An example of a new platform employing microfluidics with applications in molecular diagnostics was described at the Diagnostics Asia conference by Robert Hodges of STMicroelectronics (Geneva, Switzerland). The company has developed a new lab-on-a-chip microfluidics platform derived from technology used in inkjet cartridges.
The initial applications under development are integrated nucleic acid diagnostic devices for sepsis and influenza testing. The In-Check test platform includes a rapid PCR reactor that performs a typical amplification reaction in nine minutes combined with a 100-cell microarray with a sensitivity of 0.1 nanomolar. At present, a fully integrated version of the system is still in development, but the components of the system already exist.
STMicroelectronics said it expects to introduce a system for sepsis testing by the end of this year in partnership with a company that has developed a panel of sepsis markers. Such technology represents the next generation of diagnostics technology to meet the need for multi-marker molecular diagnostic testing systems that will enable clinicians to make productive use of emerging genomic and proteomic biomarker discoveries.
SiMEMS Pte Ltd. (Singapore) is another company that has developed microfabricated device technology with applications in clinical diagnostics. As discussed by Uppili Raghavan of SiMEMS at the conference, the company's microfluidic chips are designed for isolation and purification of genomic DNA, total RNA, bacterial DNA and viral RNA.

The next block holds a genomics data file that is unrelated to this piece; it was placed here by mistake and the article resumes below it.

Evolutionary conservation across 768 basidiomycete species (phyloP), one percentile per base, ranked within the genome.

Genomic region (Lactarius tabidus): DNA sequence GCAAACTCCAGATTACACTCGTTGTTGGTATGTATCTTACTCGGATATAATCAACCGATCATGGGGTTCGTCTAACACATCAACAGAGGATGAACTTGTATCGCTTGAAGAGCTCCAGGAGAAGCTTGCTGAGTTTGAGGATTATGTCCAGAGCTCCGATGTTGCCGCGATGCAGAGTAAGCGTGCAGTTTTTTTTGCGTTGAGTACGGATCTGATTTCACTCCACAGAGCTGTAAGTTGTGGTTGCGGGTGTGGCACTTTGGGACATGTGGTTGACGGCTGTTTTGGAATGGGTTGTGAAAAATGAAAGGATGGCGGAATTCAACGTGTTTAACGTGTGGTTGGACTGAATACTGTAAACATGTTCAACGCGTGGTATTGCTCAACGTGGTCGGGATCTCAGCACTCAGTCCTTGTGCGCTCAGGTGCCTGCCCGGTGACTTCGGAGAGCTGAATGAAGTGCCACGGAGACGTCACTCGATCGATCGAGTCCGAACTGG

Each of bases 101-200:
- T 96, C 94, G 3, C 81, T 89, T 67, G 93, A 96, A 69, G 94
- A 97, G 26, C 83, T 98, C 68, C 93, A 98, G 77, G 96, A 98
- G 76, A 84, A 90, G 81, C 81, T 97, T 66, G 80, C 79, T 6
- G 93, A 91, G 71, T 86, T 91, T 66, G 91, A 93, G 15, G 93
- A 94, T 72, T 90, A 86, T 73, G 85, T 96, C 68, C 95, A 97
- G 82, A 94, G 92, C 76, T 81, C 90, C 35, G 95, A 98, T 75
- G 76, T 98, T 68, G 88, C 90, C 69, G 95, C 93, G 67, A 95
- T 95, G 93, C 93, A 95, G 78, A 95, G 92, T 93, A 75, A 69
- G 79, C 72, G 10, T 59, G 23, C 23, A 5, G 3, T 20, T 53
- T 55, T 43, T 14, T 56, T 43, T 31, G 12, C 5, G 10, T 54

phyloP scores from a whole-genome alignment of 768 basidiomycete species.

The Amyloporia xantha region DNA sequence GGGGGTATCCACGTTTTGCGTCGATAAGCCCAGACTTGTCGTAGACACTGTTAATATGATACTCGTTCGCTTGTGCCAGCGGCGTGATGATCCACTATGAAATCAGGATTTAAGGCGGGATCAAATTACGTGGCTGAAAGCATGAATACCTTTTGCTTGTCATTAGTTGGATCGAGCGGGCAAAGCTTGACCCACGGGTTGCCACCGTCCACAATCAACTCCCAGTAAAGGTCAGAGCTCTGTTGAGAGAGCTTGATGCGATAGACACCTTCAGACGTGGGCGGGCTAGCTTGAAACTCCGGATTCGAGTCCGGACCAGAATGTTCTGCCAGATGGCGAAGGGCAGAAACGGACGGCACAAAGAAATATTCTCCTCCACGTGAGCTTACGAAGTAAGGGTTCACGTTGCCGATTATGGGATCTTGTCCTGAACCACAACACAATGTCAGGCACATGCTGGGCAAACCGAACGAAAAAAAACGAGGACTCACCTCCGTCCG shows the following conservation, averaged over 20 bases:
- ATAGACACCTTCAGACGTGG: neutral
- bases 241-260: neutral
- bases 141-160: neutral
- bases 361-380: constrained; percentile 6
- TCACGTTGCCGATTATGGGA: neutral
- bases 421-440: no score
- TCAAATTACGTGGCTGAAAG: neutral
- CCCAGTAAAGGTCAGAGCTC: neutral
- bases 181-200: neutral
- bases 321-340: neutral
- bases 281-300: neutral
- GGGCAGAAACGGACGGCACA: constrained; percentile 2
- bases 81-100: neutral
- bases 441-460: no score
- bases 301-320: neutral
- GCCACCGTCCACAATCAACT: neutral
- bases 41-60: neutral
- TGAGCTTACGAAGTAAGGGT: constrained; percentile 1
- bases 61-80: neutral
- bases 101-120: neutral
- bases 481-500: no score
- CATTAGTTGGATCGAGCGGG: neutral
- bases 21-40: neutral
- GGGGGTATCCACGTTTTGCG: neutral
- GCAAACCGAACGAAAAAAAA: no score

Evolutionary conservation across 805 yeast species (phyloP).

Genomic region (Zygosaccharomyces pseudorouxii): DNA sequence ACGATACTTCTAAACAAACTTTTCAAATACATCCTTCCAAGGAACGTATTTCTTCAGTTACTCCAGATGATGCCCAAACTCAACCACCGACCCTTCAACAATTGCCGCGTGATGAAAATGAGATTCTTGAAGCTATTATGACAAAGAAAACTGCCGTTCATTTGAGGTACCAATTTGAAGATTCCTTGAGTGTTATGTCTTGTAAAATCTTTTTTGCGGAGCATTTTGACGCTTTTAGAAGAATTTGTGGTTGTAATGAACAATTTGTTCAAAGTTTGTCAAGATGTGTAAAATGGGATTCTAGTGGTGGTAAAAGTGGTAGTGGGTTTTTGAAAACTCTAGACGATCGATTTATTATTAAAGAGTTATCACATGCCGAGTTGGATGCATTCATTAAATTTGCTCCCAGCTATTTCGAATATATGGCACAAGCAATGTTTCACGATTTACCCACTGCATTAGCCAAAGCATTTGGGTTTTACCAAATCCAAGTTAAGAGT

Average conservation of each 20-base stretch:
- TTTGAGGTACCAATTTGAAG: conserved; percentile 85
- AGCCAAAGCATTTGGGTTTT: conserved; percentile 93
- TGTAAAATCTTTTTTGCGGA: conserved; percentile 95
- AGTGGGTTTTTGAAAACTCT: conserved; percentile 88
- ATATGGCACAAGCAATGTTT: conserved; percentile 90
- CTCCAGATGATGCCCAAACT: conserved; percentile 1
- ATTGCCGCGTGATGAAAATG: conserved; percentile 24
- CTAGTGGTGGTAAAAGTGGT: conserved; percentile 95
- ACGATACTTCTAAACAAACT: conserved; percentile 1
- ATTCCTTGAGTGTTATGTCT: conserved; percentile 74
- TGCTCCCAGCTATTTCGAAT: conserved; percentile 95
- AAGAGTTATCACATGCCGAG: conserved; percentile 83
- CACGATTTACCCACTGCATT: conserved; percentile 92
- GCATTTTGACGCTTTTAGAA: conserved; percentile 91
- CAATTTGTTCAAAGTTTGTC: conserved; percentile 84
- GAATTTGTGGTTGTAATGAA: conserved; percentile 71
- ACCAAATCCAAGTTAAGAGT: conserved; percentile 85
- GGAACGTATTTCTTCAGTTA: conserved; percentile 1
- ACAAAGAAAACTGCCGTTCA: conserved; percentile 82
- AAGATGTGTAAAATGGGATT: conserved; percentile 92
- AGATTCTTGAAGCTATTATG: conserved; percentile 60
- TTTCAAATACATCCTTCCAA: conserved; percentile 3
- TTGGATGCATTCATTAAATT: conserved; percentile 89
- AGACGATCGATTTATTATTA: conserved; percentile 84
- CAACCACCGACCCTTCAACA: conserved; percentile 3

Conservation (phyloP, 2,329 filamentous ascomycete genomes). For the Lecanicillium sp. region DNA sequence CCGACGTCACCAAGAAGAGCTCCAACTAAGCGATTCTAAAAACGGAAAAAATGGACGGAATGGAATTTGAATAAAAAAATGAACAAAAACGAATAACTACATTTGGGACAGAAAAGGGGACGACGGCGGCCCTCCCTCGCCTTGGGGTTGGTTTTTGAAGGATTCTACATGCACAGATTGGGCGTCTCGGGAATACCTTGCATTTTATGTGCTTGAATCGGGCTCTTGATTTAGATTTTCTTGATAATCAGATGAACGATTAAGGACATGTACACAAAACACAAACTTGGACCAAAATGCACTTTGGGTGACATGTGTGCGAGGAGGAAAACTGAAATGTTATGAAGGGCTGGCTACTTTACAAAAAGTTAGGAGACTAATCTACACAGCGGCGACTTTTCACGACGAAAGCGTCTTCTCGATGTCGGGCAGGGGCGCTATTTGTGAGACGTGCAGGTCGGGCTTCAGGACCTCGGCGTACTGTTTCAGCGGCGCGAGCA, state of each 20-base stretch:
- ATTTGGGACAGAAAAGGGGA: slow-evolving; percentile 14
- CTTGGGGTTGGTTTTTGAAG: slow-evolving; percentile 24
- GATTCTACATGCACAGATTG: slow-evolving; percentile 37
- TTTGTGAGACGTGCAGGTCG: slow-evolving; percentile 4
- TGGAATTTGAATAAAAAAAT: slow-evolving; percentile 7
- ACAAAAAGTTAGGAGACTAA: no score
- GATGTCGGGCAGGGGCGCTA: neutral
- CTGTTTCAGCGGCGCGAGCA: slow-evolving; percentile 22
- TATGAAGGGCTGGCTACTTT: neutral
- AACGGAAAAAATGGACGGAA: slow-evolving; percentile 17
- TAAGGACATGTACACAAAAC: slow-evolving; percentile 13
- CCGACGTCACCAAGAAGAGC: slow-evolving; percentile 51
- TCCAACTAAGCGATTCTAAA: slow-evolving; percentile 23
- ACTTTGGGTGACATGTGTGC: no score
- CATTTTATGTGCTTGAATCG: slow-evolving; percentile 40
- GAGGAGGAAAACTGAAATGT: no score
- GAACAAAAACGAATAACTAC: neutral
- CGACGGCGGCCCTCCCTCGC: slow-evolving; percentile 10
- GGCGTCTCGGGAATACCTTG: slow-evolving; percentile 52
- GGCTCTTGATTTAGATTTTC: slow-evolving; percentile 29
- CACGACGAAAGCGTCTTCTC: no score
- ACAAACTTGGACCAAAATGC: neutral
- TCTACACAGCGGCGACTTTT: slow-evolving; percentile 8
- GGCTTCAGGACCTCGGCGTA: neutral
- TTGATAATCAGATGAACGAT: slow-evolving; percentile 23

The chips integrate between 15 and 20 steps that require separate manipulations using conventional technology for nucleic acid extraction into a single device. The device can accept whole blood or other fluid samples having a volume of between 3 microliters and 400 microliters. A pre-concentration module also has been developed that allows larger sample volumes to be analyzed for targets that occur at very low levels such as organisms that cause sepsis when present at concentrations of one colony-forming unit per milliliter. Between 20 and 40 minutes are required to perform an extraction.
The company is targeting applications in point-of-care molecular testing, and plans to reduce the cost per chip from the present level of $12 to $17 down to $6 for specialized IVD testing. Raghavan said the company eventually expects to reduce the cost to about $4 per chip.
Attogenix Biosystems Pte Ltd. (also Singapore) has developed a chip-based nucleic acid diagnostic system with applications in infectious disease testing. The system consists of a PCR amplification chip, the AttoCycler, and a reader, the AttoChip. The first test to be introduced is a kit for detection of dengue virus, launched in late 2005.
Use of a microfluidic chip, including a novel self-sealing technology to prevent contamination, allows simplification of the testing process, reducing the number of pipetting steps from 20 for existing PCR formats to four, and enabling the test to be performed by technicians who do not have specialized training.
A sensitivity of 98% and specificity of 99% have been demonstrated in clinical trials. Cost per test is only SP$25 (about U.S.$15) vs. SP$50 for competing dengue kits employing nucleic acid diagnostic technology. The company is developing a multi-cartridge extraction system to enable automation of sample preparation. n
(Next week: Growth in pharmacogenetic testing, cancer diagnostics.)